Hearing loss has been shown to be linked to dementia in epidemiological studies and may be responsible for a tenth of the 47 million cases worldwide.
Now, published in the journal Neuron, a team at Newcastle University provide a new theory to explain how a disorder of the ear can lead to Alzheimer’s disease—a concept never looked at before. An article summarizing the results of the research appears on the University’s website.
It is hoped that this new understanding may be a significant step towards advancing research into Alzheimer’s disease and how to prevent the illness for future generations.
Newcastle experts considered three key aspects; a common underlying cause for hearing loss and dementia; lack of sound-related input leading to brain shrinking; and cognitive impairment resulting in people having to engage more brain resources to compensate for hearing loss, which then become unavailable for other tasks.
The team propose a new angle which focuses on the memory centers deep in the temporal lobe. Their recent work indicates that this part of the brain, typically associated with long-term memory for places and events, is also involved in short-term storage and manipulation of auditory information.
They consider explanations for how changes in brain activity due to hearing loss might directly promote the presence of abnormal proteins that cause Alzheimer’s disease, therefore triggering the disease.
Professor Tim Griffiths, from Newcastle University’s Faculty of Medical Sciences, said: “The challenge has been to explain how a disorder of the ear can lead to a degenerative problem in the brain.
“We suggest a new theory based on how we use what is generally considered to be the memory system in the brain when we have difficulty listening in real-world environments.”
Work on mechanisms for difficult listening is a central theme for the research group, including members in Newcastle, UCL, and Iowa University, that has been supported by a Medical Research Council program grant.
Dr Will Sedley, from Newcastle University’s Faculty of Medical Sciences, said: “This memory system engaged in difficult listening is the most common site for the onset of Alzheimer’s disease.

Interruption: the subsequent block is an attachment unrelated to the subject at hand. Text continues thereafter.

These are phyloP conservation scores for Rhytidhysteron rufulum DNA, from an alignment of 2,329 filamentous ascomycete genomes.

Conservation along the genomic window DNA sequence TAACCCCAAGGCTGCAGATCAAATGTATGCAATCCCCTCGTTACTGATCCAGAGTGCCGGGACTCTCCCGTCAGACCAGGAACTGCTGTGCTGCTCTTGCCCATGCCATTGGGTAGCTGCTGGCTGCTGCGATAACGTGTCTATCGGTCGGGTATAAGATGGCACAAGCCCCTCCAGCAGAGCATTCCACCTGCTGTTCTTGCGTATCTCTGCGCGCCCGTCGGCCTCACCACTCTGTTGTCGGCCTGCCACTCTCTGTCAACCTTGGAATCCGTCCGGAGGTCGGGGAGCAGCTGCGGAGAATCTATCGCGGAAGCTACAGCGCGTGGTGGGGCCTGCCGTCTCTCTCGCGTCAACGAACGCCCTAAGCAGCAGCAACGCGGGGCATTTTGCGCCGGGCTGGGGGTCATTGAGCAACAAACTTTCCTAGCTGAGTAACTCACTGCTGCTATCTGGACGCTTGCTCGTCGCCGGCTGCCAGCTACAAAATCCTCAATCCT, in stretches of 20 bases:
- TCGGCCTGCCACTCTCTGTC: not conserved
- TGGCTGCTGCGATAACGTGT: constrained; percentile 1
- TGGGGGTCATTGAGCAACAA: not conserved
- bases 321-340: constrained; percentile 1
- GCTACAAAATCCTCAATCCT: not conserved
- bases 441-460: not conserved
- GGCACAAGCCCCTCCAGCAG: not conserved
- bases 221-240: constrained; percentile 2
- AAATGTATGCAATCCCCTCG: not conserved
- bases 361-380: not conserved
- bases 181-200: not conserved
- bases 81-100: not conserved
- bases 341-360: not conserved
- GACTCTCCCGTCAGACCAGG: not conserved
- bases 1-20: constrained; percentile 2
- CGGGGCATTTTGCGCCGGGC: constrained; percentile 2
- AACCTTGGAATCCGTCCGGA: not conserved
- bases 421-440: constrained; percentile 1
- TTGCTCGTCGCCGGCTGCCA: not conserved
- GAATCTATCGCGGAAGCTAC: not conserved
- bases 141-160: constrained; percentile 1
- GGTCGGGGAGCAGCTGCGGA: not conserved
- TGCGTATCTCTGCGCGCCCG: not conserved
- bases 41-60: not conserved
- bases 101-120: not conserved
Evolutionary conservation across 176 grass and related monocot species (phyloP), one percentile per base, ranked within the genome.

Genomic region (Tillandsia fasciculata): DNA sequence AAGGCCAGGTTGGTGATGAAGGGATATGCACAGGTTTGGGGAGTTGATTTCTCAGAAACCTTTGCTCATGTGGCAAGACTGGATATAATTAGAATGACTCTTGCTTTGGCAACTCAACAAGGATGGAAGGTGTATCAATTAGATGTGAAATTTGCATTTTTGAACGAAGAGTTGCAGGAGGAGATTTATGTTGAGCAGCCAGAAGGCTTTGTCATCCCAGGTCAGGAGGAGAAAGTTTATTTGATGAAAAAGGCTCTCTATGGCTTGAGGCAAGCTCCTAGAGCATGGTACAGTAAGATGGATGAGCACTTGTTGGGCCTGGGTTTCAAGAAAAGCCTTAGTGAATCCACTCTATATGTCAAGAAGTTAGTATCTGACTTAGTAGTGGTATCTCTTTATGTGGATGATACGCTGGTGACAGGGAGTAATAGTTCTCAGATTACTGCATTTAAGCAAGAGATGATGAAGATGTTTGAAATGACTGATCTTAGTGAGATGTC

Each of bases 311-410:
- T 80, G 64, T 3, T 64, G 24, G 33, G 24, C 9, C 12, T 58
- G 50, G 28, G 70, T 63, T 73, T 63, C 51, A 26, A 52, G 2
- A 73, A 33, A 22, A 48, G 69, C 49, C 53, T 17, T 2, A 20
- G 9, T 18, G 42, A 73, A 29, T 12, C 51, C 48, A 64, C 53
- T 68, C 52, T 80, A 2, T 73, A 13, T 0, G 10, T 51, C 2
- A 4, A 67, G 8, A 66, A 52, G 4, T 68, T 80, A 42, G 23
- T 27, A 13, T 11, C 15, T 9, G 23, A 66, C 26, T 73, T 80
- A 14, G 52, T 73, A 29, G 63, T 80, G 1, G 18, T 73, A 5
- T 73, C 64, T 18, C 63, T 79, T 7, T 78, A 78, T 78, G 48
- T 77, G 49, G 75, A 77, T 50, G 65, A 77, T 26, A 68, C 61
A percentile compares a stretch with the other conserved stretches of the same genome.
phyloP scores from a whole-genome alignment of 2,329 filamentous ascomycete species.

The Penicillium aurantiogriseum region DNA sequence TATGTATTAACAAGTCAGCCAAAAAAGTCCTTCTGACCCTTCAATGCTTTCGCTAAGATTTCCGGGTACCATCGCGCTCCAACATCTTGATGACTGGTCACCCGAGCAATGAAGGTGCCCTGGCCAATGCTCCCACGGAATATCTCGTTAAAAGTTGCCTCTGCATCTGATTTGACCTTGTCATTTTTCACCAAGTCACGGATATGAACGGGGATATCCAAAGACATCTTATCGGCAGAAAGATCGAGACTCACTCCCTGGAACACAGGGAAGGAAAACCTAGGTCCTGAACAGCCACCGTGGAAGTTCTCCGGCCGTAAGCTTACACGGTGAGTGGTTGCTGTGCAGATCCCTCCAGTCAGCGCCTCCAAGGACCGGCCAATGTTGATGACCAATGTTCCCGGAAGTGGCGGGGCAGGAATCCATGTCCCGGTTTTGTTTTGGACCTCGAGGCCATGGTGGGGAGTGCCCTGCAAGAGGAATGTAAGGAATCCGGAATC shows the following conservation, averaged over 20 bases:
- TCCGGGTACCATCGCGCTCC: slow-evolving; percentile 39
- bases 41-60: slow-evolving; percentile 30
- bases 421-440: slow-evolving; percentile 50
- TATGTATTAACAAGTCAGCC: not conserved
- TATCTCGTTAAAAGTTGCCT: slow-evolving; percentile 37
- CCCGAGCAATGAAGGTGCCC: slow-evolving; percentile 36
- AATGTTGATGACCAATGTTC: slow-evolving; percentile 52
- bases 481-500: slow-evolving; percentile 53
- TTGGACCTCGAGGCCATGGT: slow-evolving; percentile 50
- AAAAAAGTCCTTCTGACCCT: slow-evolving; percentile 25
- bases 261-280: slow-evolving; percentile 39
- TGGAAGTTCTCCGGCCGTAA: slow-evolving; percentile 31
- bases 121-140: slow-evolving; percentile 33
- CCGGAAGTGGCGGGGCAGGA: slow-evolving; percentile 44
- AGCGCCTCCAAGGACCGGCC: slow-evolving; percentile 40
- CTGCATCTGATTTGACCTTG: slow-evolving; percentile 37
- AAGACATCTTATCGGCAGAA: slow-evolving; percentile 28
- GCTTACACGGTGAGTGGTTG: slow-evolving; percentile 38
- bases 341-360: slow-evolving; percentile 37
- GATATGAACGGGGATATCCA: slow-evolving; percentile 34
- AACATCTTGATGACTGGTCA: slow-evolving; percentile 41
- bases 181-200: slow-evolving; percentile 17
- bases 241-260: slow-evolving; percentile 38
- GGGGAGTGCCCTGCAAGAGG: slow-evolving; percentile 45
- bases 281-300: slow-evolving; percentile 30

“We propose that altered activity in the memory system caused by hearing loss and the Alzheimer’s disease process trigger each other. Researchers now need to examine this mechanism in models of the pathological process to test if this new theory is right.”
The experts developed the theory of this important link with hearing loss by bringing together findings from a variety of human studies and animal models. Future work will continue to look at this area.
Original Paper: Griffiths TD, Lad M, Kumar S, et al. How can hearing loss cause dementia? Neuron. 2020;108.1-12.
Source: Newcastle University, Neuron
I would like to address that there may be an over view, hypothetical, to examine as well. Since you feel you are this far, and you talk about hearing loss, rather than deafness, I would surmise these are people who at one time could hear. Since you don’t imply that born deaf people are part of the study, who learn that adjustment in early life, that it is the later life transition to a brain/ neurological configuration of hearing loss from use of the hearing brain areas, that you wish to study. ( that should give you a jump a few years ahead, if you either add that to your primary study and/or start a separate study to that effect, the retraining transition ‘hump’ if you will as opposed to a person who who always trained for the condition. Hopefully, you will find methods to assist both classes of individuals, the born deaf and the later life hearing loss/ transitioning brain people.
Thank You Sincerely for taking this path in your life of helping people in general and ‘Us’ in particular.